International travelers may know U.S. Customs and Border Protection (CBP) can scroll through your phone in a “random search.” But new details paint a picture of broad and messy data collection that puts your privacy at risk.
Data copied from devices at entry points into the United States — including airports and border crossings — gets saved for 15 years in a database searchable by thousands of CBP employees without a warrant, The Washington Post’s Drew Harwell reported this week. The data includes contacts, call logs, messages and photos from phones, tablets and computers, according to CBP. It could also contain social media posts, medical and financial information, or internet browsing history, according to a report from the New York think tank Brennan Center for Justice.
Sen. Ron Wyden (D-Ore.) wrote a Sept. 15 letter asking the commissioner of the CBP to stop allowing “indiscriminate rifling through Americans’ private records without suspicion of a crime.”
It’s unclear to what extent federal agents can use the copied data because there are few meaningful safeguards, said Saira Hussain, a staff attorney at the privacy rights nonprofit Electronic Frontier Foundation.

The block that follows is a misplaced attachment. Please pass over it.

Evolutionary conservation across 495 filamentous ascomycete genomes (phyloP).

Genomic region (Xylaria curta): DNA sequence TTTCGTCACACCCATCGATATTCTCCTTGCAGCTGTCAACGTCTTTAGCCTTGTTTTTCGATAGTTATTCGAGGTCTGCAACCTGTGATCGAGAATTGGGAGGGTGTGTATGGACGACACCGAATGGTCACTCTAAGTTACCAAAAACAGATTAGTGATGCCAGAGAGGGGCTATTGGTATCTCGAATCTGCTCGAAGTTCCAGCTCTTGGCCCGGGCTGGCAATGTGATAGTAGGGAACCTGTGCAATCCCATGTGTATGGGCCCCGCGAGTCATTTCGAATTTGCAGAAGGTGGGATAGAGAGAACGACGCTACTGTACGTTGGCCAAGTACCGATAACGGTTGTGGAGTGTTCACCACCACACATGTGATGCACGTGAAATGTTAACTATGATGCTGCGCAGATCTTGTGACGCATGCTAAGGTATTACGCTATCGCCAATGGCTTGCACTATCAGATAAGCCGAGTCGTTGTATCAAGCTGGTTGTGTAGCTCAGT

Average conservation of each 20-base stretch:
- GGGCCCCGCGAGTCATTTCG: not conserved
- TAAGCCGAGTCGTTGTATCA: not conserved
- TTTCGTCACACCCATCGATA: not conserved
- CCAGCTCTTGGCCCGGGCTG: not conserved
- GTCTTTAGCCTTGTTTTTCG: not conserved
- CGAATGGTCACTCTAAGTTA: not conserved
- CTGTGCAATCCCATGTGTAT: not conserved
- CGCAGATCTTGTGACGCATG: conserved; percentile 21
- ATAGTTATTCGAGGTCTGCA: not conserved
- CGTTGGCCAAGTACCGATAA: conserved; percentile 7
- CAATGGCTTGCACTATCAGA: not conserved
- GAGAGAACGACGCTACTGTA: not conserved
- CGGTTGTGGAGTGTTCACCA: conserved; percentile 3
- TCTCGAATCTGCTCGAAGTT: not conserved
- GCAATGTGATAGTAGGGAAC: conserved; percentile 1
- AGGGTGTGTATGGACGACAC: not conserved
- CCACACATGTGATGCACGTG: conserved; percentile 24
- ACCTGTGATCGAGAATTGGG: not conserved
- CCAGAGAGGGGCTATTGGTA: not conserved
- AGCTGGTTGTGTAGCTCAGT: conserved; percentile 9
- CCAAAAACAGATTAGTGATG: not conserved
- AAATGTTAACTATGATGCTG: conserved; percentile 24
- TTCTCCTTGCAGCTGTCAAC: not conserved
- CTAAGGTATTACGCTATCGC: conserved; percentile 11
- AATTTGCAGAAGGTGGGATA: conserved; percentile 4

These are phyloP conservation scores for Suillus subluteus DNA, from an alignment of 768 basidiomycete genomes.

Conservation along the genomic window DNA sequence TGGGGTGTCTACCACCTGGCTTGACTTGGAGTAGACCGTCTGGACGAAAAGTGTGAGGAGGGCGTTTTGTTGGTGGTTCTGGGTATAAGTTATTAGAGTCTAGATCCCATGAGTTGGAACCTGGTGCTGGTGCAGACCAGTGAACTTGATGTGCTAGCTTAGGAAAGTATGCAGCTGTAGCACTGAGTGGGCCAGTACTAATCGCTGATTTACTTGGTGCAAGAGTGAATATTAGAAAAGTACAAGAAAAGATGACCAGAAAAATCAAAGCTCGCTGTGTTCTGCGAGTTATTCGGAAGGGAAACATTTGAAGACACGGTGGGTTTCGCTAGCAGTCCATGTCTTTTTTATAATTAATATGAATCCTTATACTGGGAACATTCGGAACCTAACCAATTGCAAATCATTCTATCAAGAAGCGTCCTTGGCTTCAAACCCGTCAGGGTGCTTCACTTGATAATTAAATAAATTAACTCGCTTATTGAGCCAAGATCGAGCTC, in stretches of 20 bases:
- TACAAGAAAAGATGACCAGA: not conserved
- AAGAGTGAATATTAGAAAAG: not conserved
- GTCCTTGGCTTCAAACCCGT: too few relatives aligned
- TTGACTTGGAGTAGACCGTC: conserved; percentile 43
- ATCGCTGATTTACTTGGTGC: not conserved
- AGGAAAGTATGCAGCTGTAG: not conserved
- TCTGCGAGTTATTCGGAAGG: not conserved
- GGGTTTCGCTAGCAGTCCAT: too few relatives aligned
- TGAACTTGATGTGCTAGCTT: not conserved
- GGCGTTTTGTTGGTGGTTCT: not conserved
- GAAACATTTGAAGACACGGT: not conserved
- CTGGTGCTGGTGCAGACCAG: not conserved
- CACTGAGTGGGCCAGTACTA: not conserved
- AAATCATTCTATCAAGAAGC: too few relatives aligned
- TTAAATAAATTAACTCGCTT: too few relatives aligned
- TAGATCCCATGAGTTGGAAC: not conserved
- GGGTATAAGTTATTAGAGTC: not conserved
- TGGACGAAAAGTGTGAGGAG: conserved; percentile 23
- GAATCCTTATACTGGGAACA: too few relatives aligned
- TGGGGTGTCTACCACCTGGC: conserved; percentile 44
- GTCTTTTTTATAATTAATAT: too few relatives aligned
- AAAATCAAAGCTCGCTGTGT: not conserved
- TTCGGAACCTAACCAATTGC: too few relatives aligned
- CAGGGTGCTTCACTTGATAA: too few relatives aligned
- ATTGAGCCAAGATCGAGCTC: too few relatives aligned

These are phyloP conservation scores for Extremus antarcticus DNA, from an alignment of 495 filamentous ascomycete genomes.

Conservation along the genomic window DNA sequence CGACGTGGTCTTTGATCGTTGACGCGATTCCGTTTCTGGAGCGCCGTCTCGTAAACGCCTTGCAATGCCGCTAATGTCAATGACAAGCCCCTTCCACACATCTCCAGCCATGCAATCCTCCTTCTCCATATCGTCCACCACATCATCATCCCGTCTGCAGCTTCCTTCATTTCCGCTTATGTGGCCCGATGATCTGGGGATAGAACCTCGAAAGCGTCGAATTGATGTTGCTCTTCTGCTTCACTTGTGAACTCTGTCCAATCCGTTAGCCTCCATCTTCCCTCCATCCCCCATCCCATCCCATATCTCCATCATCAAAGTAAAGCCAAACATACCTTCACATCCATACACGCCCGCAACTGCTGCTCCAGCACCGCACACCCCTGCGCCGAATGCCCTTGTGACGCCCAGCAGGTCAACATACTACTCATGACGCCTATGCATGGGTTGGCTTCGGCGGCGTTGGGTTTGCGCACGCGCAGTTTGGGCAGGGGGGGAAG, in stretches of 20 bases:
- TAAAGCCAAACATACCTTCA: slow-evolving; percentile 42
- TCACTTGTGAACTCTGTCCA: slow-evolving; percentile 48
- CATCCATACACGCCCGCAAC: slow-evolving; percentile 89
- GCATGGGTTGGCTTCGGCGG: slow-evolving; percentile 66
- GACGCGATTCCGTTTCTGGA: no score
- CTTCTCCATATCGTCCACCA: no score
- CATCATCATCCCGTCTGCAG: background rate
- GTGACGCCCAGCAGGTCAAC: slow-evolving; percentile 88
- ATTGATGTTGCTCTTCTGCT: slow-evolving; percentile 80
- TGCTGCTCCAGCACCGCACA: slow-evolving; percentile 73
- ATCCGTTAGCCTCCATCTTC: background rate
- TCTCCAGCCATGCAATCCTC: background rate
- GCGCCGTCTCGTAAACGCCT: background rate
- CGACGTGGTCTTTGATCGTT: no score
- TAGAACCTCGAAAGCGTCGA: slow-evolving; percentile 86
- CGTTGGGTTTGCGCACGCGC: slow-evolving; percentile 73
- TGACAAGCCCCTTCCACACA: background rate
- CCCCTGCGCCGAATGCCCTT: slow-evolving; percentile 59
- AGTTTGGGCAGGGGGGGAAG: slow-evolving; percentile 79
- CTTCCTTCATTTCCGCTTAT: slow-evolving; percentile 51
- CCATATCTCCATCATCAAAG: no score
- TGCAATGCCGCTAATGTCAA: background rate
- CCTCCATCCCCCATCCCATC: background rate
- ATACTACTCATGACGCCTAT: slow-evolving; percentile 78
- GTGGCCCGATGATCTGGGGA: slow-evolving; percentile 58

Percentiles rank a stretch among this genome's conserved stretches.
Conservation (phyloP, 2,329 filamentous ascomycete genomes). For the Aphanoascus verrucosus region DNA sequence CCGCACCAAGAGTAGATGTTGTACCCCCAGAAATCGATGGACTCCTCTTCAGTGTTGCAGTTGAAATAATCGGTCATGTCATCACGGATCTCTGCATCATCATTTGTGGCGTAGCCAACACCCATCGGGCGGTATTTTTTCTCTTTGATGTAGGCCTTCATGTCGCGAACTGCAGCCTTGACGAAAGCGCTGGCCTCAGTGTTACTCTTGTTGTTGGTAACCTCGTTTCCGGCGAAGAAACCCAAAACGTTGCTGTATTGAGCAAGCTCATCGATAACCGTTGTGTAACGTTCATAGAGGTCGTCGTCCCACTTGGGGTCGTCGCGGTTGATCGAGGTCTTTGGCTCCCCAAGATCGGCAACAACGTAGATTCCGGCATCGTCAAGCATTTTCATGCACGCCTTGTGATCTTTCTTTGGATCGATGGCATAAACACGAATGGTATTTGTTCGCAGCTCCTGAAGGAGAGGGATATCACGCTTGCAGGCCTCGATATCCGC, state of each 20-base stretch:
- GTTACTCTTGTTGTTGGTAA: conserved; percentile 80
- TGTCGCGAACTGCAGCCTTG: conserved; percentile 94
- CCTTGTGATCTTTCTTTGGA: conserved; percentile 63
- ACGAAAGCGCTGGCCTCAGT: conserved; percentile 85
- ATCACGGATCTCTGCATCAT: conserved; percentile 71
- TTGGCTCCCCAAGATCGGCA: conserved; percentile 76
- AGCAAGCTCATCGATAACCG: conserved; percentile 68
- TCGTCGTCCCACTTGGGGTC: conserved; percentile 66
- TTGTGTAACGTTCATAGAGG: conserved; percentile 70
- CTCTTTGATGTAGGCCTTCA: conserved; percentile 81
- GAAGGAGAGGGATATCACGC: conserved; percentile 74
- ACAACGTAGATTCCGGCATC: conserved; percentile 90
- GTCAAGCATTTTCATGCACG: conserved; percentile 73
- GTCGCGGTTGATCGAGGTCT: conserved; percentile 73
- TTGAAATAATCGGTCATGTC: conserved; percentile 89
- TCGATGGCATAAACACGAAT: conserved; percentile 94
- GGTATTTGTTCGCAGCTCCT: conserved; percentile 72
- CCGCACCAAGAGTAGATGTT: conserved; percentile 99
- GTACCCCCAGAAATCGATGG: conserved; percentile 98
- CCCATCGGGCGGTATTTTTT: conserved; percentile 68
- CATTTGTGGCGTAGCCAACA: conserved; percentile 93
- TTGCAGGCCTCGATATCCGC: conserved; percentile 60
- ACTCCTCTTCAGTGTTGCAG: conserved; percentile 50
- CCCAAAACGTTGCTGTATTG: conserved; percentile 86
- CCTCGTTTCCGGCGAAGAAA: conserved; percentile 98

Hussain has argued in court that CBP’s current data collection practices violate Americans’ constitutional protections. Based on her interviews with search subjects, agents often profile people from Muslim or Muslim-adjacent communities, she said, but these searches impact people from “all walks of American life.”
“You don’t have to have committed a felony to want to keep some parts of your life private from meddling government agents,” said Nathan Freed Wessler, deputy project director of the Speech, Privacy, and Technology Project at the American Civil Liberties Union. “That could be medical diagnoses, mental health struggles, romantic associations, information about our children, you name it.”
A CBP spokesman said in a statement that the agency searches devices “in accordance with statutory and regulatory authorities” and that its guidelines make sure each search is “exercised judiciously, responsibly, and consistent with the public trust.”